UW Health method helps prioritize who gets COVID-19 vaccine next

The demand is high, but the numbers are still low. Experts at UW Health say the amount of people waiting in line for the COVID-19 vaccines well exceeds the doses Wisconsin has been allotted. Now, we are getting a look at a new method some are using to help prioritize who may be inoculated next.

A quick swab and injection are helping protect against death and infection.

But Shiva Bidar-Sielaff said with the limited amount of inoculations available, it is important to prioritize those who are eligible to get immunized.

"We want to make sure that we continue to use a real intentional equity lens," Bidar-Sielaff said.

The vice president and chief diversity officer for UW Health said Black, Latinx, and Native American communities have been incredibly affected by COVID-19.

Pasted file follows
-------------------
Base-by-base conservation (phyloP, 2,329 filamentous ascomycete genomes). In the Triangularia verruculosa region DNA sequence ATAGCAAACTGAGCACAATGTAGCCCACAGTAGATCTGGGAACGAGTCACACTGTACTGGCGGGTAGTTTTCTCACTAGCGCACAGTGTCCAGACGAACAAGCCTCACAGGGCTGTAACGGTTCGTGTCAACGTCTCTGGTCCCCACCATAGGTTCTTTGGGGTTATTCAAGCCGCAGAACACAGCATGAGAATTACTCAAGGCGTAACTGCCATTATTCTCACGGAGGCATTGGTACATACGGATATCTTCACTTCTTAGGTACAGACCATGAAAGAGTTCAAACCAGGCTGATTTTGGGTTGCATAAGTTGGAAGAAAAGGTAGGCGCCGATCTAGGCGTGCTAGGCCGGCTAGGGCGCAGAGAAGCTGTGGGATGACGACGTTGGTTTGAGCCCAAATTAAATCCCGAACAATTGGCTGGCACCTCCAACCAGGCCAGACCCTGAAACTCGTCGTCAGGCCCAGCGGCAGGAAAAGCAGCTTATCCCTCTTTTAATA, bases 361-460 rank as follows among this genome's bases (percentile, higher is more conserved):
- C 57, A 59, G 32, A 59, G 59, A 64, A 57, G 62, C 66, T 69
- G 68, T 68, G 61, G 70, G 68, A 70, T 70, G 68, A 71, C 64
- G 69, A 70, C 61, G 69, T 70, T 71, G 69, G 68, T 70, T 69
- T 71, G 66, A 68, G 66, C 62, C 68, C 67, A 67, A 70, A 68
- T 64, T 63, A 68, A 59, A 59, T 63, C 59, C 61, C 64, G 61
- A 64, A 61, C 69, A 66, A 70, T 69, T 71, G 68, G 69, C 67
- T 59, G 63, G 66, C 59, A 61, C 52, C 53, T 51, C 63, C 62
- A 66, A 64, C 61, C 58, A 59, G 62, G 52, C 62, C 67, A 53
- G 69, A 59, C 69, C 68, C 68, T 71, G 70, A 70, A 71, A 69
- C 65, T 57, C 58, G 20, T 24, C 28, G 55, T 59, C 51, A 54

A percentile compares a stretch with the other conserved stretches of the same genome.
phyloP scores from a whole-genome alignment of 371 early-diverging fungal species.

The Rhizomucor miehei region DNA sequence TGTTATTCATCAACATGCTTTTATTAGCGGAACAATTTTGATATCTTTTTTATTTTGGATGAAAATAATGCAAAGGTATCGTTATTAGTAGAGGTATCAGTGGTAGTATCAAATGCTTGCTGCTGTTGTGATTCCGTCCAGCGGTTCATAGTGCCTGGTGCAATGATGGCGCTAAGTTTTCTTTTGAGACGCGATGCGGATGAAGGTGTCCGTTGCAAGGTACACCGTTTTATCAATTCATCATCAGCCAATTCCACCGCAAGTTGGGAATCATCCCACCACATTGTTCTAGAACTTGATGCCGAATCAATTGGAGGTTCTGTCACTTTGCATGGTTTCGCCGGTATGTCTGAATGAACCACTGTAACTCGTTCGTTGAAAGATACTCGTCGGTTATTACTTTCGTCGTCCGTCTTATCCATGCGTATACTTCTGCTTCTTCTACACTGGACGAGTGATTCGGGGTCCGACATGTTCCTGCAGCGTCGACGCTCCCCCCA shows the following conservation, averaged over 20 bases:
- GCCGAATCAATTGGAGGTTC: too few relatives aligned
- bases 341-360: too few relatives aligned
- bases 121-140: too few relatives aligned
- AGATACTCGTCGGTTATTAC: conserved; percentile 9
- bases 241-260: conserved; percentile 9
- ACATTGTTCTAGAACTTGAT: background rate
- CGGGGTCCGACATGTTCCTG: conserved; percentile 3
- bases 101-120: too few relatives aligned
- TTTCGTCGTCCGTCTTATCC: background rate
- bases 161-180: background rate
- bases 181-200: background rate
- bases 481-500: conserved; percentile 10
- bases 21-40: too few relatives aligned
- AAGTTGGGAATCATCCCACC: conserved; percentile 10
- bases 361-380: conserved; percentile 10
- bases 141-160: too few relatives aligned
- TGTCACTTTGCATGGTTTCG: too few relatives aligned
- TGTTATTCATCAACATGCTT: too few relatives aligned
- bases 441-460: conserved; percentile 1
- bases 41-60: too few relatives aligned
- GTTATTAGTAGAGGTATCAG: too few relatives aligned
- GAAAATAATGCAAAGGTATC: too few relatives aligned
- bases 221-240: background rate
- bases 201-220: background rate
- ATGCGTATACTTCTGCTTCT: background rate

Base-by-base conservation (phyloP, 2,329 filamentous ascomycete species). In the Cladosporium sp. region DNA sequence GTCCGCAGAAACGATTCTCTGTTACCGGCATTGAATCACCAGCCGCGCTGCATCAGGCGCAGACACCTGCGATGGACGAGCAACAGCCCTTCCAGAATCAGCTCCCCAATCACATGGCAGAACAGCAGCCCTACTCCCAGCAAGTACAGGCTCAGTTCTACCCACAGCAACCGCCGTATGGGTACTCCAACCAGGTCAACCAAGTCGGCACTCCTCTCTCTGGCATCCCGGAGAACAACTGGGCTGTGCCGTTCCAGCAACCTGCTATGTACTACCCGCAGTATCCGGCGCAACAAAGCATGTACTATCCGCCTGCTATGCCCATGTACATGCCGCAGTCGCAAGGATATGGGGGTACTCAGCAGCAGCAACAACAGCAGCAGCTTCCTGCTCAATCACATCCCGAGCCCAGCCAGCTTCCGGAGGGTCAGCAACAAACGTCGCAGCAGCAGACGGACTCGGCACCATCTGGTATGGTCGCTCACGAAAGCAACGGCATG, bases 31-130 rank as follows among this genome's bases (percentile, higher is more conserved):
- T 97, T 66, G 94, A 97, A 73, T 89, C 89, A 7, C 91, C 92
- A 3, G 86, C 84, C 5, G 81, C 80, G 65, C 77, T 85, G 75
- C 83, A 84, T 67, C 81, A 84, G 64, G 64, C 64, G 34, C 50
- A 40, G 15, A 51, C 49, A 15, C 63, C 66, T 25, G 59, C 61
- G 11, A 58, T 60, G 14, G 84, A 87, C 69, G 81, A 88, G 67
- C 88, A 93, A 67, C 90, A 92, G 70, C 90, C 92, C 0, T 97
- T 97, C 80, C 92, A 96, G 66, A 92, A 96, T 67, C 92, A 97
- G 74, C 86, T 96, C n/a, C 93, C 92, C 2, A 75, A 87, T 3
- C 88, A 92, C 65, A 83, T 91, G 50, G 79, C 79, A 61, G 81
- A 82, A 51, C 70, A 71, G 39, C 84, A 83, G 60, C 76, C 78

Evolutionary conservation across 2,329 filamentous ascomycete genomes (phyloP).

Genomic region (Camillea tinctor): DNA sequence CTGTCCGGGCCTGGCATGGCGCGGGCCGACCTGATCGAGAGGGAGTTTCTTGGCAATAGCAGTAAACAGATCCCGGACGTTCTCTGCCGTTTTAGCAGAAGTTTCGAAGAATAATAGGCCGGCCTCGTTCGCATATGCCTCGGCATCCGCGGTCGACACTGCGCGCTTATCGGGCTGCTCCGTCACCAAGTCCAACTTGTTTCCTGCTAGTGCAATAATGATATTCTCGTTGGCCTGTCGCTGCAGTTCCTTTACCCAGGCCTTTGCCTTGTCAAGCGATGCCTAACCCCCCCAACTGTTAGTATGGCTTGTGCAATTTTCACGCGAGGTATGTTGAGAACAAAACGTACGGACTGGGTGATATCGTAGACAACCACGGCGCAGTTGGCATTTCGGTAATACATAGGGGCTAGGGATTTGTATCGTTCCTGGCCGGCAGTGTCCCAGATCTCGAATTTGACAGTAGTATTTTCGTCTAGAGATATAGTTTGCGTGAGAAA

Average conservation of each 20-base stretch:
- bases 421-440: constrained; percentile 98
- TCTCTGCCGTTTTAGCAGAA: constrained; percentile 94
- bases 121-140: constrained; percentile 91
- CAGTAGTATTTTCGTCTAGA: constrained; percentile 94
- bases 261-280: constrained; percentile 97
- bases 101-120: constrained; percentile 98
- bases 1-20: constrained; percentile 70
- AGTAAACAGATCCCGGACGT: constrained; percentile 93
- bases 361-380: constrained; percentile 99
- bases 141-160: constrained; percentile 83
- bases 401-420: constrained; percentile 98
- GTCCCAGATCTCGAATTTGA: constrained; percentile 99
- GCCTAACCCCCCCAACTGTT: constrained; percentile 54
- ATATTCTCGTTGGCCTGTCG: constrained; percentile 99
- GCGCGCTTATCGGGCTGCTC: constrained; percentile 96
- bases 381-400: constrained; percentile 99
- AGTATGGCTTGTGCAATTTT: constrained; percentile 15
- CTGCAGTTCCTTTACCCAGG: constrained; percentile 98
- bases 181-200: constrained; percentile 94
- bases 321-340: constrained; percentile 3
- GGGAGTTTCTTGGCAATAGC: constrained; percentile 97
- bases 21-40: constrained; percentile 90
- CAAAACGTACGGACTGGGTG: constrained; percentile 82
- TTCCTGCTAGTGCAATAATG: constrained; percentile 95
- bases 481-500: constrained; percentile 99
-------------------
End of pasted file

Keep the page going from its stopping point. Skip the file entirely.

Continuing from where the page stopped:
Shiva Bidar-Sielaff

"Higher hospitalization and higher death rates, so we are really trying to then see how we can make sure the vaccine is prioritized and allocated in ways we can address the disproportionate impact," Bidar-Sielaff said.

Researchers at the University of Wisconsin School of Medicine and Public Health and UW Health have developed a tool to address equitable distribution.

"Our algorithm was comparing two people with the same exposure risk to covid and saying if the two people are the same exposure risk who is older and has the higher social vulnerability index," Bidar-Sielaff said.

The Social Vulnerability Index comprises of 15 measures in four categories. They include socioeconomic status, household composition, and disability. It also takes into account age as well as minority status and language -- along with housing and transportation.

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"We really need to be intentional on how we are reaching those populations," Bidar-Sielaff said.

As the supply catches up with the demand for the COVID-19 vaccines, this method helps those at severe risk get a shot at continued health.

UW Health implemented the prioritization algorithm as it provided limited doses to frontline health care workers. The tool is available for free for all organizations to use in their vaccine distribution plans. 

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